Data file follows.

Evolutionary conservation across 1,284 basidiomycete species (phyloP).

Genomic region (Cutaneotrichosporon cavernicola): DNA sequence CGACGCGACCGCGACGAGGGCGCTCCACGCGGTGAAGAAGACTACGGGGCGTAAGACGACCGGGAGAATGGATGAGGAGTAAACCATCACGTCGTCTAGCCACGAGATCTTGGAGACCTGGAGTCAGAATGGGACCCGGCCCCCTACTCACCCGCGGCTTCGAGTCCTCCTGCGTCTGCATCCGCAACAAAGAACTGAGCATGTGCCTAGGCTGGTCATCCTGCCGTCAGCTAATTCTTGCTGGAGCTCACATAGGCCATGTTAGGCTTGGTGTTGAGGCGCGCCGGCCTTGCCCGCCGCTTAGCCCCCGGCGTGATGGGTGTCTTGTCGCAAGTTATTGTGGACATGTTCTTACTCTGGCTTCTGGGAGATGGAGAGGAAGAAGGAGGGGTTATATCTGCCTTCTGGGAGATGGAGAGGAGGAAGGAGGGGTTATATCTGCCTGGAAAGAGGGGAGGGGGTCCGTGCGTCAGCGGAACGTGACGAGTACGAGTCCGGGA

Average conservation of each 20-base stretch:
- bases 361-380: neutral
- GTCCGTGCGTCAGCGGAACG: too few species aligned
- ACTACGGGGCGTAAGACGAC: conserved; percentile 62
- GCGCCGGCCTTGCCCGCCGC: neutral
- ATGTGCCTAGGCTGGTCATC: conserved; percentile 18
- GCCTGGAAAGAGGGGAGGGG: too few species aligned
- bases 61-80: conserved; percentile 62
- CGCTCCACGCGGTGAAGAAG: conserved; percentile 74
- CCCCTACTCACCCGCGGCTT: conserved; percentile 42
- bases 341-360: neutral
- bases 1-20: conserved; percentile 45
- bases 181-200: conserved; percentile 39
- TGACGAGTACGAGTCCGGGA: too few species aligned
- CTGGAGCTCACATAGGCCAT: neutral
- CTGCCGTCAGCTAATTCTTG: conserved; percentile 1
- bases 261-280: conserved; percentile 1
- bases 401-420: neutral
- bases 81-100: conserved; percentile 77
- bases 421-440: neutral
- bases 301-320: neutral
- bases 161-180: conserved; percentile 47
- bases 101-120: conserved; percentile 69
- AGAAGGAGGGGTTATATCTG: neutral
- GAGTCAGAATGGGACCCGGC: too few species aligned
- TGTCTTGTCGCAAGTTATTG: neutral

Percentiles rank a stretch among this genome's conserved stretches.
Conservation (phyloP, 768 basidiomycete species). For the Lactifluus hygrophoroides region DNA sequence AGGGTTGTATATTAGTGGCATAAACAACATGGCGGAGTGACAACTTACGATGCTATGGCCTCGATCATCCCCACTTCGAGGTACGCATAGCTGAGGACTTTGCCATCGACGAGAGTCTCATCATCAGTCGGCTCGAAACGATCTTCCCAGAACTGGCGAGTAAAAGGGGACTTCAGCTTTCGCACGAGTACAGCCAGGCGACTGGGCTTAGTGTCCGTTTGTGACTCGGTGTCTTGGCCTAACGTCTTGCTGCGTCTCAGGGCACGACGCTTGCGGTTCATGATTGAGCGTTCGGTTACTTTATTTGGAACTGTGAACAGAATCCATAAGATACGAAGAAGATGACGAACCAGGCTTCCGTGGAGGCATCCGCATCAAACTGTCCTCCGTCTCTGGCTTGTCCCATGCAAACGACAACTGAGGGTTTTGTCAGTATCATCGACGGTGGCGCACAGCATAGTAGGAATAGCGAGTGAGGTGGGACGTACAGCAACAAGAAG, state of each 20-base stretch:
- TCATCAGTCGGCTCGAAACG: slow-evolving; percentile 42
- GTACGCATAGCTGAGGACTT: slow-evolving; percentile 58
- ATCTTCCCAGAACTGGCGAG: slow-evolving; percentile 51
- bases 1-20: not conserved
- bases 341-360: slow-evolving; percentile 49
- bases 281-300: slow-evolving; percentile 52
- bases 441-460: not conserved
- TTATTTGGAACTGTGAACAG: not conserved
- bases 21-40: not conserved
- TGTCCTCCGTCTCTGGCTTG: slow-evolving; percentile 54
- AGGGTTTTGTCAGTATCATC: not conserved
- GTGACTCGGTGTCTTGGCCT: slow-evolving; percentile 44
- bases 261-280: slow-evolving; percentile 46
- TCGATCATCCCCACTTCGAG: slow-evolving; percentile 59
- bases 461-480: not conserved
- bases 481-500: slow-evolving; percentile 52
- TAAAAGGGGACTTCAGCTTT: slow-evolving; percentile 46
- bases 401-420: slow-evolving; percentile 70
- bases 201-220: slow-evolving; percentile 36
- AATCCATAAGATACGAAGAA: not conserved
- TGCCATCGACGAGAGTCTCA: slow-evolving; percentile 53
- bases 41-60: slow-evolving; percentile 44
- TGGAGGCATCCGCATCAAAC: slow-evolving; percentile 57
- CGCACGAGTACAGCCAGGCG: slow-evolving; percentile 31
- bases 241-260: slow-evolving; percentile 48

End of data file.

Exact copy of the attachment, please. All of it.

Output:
Evolutionary conservation across 1,284 basidiomycete species (phyloP).

Genomic region (Cutaneotrichosporon cavernicola): DNA sequence CGACGCGACCGCGACGAGGGCGCTCCACGCGGTGAAGAAGACTACGGGGCGTAAGACGACCGGGAGAATGGATGAGGAGTAAACCATCACGTCGTCTAGCCACGAGATCTTGGAGACCTGGAGTCAGAATGGGACCCGGCCCCCTACTCACCCGCGGCTTCGAGTCCTCCTGCGTCTGCATCCGCAACAAAGAACTGAGCATGTGCCTAGGCTGGTCATCCTGCCGTCAGCTAATTCTTGCTGGAGCTCACATAGGCCATGTTAGGCTTGGTGTTGAGGCGCGCCGGCCTTGCCCGCCGCTTAGCCCCCGGCGTGATGGGTGTCTTGTCGCAAGTTATTGTGGACATGTTCTTACTCTGGCTTCTGGGAGATGGAGAGGAAGAAGGAGGGGTTATATCTGCCTTCTGGGAGATGGAGAGGAGGAAGGAGGGGTTATATCTGCCTGGAAAGAGGGGAGGGGGTCCGTGCGTCAGCGGAACGTGACGAGTACGAGTCCGGGA

Average conservation of each 20-base stretch:
- bases 361-380: neutral
- GTCCGTGCGTCAGCGGAACG: too few species aligned
- ACTACGGGGCGTAAGACGAC: conserved; percentile 62
- GCGCCGGCCTTGCCCGCCGC: neutral
- ATGTGCCTAGGCTGGTCATC: conserved; percentile 18
- GCCTGGAAAGAGGGGAGGGG: too few species aligned
- bases 61-80: conserved; percentile 62
- CGCTCCACGCGGTGAAGAAG: conserved; percentile 74
- CCCCTACTCACCCGCGGCTT: conserved; percentile 42
- bases 341-360: neutral
- bases 1-20: conserved; percentile 45
- bases 181-200: conserved; percentile 39
- TGACGAGTACGAGTCCGGGA: too few species aligned
- CTGGAGCTCACATAGGCCAT: neutral
- CTGCCGTCAGCTAATTCTTG: conserved; percentile 1
- bases 261-280: conserved; percentile 1
- bases 401-420: neutral
- bases 81-100: conserved; percentile 77
- bases 421-440: neutral
- bases 301-320: neutral
- bases 161-180: conserved; percentile 47
- bases 101-120: conserved; percentile 69
- AGAAGGAGGGGTTATATCTG: neutral
- GAGTCAGAATGGGACCCGGC: too few species aligned
- TGTCTTGTCGCAAGTTATTG: neutral

Percentiles rank a stretch among this genome's conserved stretches.
Conservation (phyloP, 768 basidiomycete species). For the Lactifluus hygrophoroides region DNA sequence AGGGTTGTATATTAGTGGCATAAACAACATGGCGGAGTGACAACTTACGATGCTATGGCCTCGATCATCCCCACTTCGAGGTACGCATAGCTGAGGACTTTGCCATCGACGAGAGTCTCATCATCAGTCGGCTCGAAACGATCTTCCCAGAACTGGCGAGTAAAAGGGGACTTCAGCTTTCGCACGAGTACAGCCAGGCGACTGGGCTTAGTGTCCGTTTGTGACTCGGTGTCTTGGCCTAACGTCTTGCTGCGTCTCAGGGCACGACGCTTGCGGTTCATGATTGAGCGTTCGGTTACTTTATTTGGAACTGTGAACAGAATCCATAAGATACGAAGAAGATGACGAACCAGGCTTCCGTGGAGGCATCCGCATCAAACTGTCCTCCGTCTCTGGCTTGTCCCATGCAAACGACAACTGAGGGTTTTGTCAGTATCATCGACGGTGGCGCACAGCATAGTAGGAATAGCGAGTGAGGTGGGACGTACAGCAACAAGAAG, state of each 20-base stretch:
- TCATCAGTCGGCTCGAAACG: slow-evolving; percentile 42
- GTACGCATAGCTGAGGACTT: slow-evolving; percentile 58
- ATCTTCCCAGAACTGGCGAG: slow-evolving; percentile 51
- bases 1-20: not conserved
- bases 341-360: slow-evolving; percentile 49
- bases 281-300: slow-evolving; percentile 52
- bases 441-460: not conserved
- TTATTTGGAACTGTGAACAG: not conserved
- bases 21-40: not conserved
- TGTCCTCCGTCTCTGGCTTG: slow-evolving; percentile 54
- AGGGTTTTGTCAGTATCATC: not conserved
- GTGACTCGGTGTCTTGGCCT: slow-evolving; percentile 44
- bases 261-280: slow-evolving; percentile 46
- TCGATCATCCCCACTTCGAG: slow-evolving; percentile 59
- bases 461-480: not conserved
- bases 481-500: slow-evolving; percentile 52
- TAAAAGGGGACTTCAGCTTT: slow-evolving; percentile 46
- bases 401-420: slow-evolving; percentile 70
- bases 201-220: slow-evolving; percentile 36
- AATCCATAAGATACGAAGAA: not conserved
- TGCCATCGACGAGAGTCTCA: slow-evolving; percentile 53
- bases 41-60: slow-evolving; percentile 44
- TGGAGGCATCCGCATCAAAC: slow-evolving; percentile 57
- CGCACGAGTACAGCCAGGCG: slow-evolving; percentile 31
- bases 241-260: slow-evolving; percentile 48